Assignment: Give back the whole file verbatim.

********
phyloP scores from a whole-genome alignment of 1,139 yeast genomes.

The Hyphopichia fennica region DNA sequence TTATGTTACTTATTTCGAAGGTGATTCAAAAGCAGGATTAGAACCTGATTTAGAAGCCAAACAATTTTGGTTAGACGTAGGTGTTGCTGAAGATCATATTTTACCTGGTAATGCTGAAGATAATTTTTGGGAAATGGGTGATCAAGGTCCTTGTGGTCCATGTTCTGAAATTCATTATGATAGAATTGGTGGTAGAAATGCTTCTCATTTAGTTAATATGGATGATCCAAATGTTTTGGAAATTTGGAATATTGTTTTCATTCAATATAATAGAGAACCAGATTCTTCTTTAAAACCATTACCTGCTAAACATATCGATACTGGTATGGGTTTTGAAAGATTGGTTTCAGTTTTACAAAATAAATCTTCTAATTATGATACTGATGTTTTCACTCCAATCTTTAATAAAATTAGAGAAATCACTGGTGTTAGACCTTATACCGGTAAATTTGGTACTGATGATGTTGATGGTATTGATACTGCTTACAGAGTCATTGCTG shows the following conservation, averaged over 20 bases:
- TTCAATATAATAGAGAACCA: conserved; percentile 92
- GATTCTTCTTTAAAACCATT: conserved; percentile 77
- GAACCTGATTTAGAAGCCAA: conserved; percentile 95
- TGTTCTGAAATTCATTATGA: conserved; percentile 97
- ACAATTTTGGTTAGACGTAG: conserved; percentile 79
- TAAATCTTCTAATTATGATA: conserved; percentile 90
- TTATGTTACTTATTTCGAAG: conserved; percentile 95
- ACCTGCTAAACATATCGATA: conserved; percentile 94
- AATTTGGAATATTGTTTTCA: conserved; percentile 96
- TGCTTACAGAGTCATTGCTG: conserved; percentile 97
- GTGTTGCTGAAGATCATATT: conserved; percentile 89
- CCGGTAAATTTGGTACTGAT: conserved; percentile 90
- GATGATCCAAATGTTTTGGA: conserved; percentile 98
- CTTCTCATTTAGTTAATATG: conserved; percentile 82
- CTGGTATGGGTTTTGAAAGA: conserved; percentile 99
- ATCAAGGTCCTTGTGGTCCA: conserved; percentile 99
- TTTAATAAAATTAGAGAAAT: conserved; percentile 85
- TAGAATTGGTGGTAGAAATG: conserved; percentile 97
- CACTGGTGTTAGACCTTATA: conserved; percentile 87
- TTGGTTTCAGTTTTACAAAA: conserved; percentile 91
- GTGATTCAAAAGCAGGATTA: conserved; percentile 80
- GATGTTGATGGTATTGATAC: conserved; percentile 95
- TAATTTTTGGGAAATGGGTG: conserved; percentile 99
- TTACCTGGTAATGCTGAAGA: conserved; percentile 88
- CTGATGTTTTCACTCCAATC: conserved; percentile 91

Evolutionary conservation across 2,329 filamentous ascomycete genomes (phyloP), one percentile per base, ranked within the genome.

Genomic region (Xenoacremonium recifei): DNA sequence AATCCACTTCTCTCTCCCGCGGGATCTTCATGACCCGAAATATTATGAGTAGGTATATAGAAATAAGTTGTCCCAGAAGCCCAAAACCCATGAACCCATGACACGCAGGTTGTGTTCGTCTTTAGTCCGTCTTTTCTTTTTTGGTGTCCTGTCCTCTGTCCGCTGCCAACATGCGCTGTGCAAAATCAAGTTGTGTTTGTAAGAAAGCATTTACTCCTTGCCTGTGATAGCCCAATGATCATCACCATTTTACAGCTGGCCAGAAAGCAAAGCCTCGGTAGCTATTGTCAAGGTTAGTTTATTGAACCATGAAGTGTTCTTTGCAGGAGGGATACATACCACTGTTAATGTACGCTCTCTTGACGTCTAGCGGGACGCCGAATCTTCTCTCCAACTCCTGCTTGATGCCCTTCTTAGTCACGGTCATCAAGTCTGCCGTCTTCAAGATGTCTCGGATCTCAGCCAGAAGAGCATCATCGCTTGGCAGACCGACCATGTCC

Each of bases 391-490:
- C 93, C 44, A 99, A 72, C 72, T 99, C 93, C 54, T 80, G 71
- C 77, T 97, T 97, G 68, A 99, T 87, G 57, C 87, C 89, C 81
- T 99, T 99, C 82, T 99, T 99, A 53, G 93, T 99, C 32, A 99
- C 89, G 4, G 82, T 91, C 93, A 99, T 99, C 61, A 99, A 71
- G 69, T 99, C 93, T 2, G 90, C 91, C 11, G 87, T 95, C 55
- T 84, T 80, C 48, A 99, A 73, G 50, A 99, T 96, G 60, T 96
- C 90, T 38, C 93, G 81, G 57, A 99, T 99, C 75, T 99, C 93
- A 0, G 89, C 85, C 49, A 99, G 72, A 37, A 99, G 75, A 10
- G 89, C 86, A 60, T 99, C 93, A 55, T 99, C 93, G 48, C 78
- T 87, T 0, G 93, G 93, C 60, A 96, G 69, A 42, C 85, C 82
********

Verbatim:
phyloP scores from a whole-genome alignment of 1,139 yeast genomes.

The Hyphopichia fennica region DNA sequence TTATGTTACTTATTTCGAAGGTGATTCAAAAGCAGGATTAGAACCTGATTTAGAAGCCAAACAATTTTGGTTAGACGTAGGTGTTGCTGAAGATCATATTTTACCTGGTAATGCTGAAGATAATTTTTGGGAAATGGGTGATCAAGGTCCTTGTGGTCCATGTTCTGAAATTCATTATGATAGAATTGGTGGTAGAAATGCTTCTCATTTAGTTAATATGGATGATCCAAATGTTTTGGAAATTTGGAATATTGTTTTCATTCAATATAATAGAGAACCAGATTCTTCTTTAAAACCATTACCTGCTAAACATATCGATACTGGTATGGGTTTTGAAAGATTGGTTTCAGTTTTACAAAATAAATCTTCTAATTATGATACTGATGTTTTCACTCCAATCTTTAATAAAATTAGAGAAATCACTGGTGTTAGACCTTATACCGGTAAATTTGGTACTGATGATGTTGATGGTATTGATACTGCTTACAGAGTCATTGCTG shows the following conservation, averaged over 20 bases:
- TTCAATATAATAGAGAACCA: conserved; percentile 92
- GATTCTTCTTTAAAACCATT: conserved; percentile 77
- GAACCTGATTTAGAAGCCAA: conserved; percentile 95
- TGTTCTGAAATTCATTATGA: conserved; percentile 97
- ACAATTTTGGTTAGACGTAG: conserved; percentile 79
- TAAATCTTCTAATTATGATA: conserved; percentile 90
- TTATGTTACTTATTTCGAAG: conserved; percentile 95
- ACCTGCTAAACATATCGATA: conserved; percentile 94
- AATTTGGAATATTGTTTTCA: conserved; percentile 96
- TGCTTACAGAGTCATTGCTG: conserved; percentile 97
- GTGTTGCTGAAGATCATATT: conserved; percentile 89
- CCGGTAAATTTGGTACTGAT: conserved; percentile 90
- GATGATCCAAATGTTTTGGA: conserved; percentile 98
- CTTCTCATTTAGTTAATATG: conserved; percentile 82
- CTGGTATGGGTTTTGAAAGA: conserved; percentile 99
- ATCAAGGTCCTTGTGGTCCA: conserved; percentile 99
- TTTAATAAAATTAGAGAAAT: conserved; percentile 85
- TAGAATTGGTGGTAGAAATG: conserved; percentile 97
- CACTGGTGTTAGACCTTATA: conserved; percentile 87
- TTGGTTTCAGTTTTACAAAA: conserved; percentile 91
- GTGATTCAAAAGCAGGATTA: conserved; percentile 80
- GATGTTGATGGTATTGATAC: conserved; percentile 95
- TAATTTTTGGGAAATGGGTG: conserved; percentile 99
- TTACCTGGTAATGCTGAAGA: conserved; percentile 88
- CTGATGTTTTCACTCCAATC: conserved; percentile 91

Evolutionary conservation across 2,329 filamentous ascomycete genomes (phyloP), one percentile per base, ranked within the genome.

Genomic region (Xenoacremonium recifei): DNA sequence AATCCACTTCTCTCTCCCGCGGGATCTTCATGACCCGAAATATTATGAGTAGGTATATAGAAATAAGTTGTCCCAGAAGCCCAAAACCCATGAACCCATGACACGCAGGTTGTGTTCGTCTTTAGTCCGTCTTTTCTTTTTTGGTGTCCTGTCCTCTGTCCGCTGCCAACATGCGCTGTGCAAAATCAAGTTGTGTTTGTAAGAAAGCATTTACTCCTTGCCTGTGATAGCCCAATGATCATCACCATTTTACAGCTGGCCAGAAAGCAAAGCCTCGGTAGCTATTGTCAAGGTTAGTTTATTGAACCATGAAGTGTTCTTTGCAGGAGGGATACATACCACTGTTAATGTACGCTCTCTTGACGTCTAGCGGGACGCCGAATCTTCTCTCCAACTCCTGCTTGATGCCCTTCTTAGTCACGGTCATCAAGTCTGCCGTCTTCAAGATGTCTCGGATCTCAGCCAGAAGAGCATCATCGCTTGGCAGACCGACCATGTCC

Each of bases 391-490:
- C 93, C 44, A 99, A 72, C 72, T 99, C 93, C 54, T 80, G 71
- C 77, T 97, T 97, G 68, A 99, T 87, G 57, C 87, C 89, C 81
- T 99, T 99, C 82, T 99, T 99, A 53, G 93, T 99, C 32, A 99
- C 89, G 4, G 82, T 91, C 93, A 99, T 99, C 61, A 99, A 71
- G 69, T 99, C 93, T 2, G 90, C 91, C 11, G 87, T 95, C 55
- T 84, T 80, C 48, A 99, A 73, G 50, A 99, T 96, G 60, T 96
- C 90, T 38, C 93, G 81, G 57, A 99, T 99, C 75, T 99, C 93
- A 0, G 89, C 85, C 49, A 99, G 72, A 37, A 99, G 75, A 10
- G 89, C 86, A 60, T 99, C 93, A 55, T 99, C 93, G 48, C 78
- T 87, T 0, G 93, G 93, C 60, A 96, G 69, A 42, C 85, C 82